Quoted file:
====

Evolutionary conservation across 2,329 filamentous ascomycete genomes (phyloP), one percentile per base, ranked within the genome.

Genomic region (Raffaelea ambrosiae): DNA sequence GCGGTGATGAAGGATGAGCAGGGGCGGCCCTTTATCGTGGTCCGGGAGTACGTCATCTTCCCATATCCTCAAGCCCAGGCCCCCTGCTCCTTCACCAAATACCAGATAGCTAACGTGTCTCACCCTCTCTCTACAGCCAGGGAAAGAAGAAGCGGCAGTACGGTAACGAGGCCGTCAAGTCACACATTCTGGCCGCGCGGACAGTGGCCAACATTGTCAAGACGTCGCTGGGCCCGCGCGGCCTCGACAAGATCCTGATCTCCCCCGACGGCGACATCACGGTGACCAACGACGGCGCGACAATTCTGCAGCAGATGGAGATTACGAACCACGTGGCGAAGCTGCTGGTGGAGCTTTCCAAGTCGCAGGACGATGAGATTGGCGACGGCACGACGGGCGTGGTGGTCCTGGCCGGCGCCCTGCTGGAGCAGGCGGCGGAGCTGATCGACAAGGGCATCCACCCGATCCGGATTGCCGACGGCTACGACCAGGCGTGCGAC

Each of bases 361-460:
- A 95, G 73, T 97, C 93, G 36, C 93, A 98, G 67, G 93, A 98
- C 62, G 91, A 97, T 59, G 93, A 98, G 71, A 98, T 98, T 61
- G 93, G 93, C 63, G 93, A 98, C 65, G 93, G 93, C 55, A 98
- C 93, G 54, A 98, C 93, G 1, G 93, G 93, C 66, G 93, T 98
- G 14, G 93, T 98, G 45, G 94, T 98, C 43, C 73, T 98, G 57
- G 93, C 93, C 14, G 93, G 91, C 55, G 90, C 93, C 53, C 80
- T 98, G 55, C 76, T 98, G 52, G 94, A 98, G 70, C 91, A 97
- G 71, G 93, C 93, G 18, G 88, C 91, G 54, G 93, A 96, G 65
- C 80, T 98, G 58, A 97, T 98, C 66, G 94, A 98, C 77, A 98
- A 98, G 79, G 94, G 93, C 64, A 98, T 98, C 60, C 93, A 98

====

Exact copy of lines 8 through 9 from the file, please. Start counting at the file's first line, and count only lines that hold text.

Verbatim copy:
- G 14, G 93, T 98, G 45, G 94, T 98, C 43, C 73, T 98, G 57
- G 93, C 93, C 14, G 93, G 91, C 55, G 90, C 93, C 53, C 80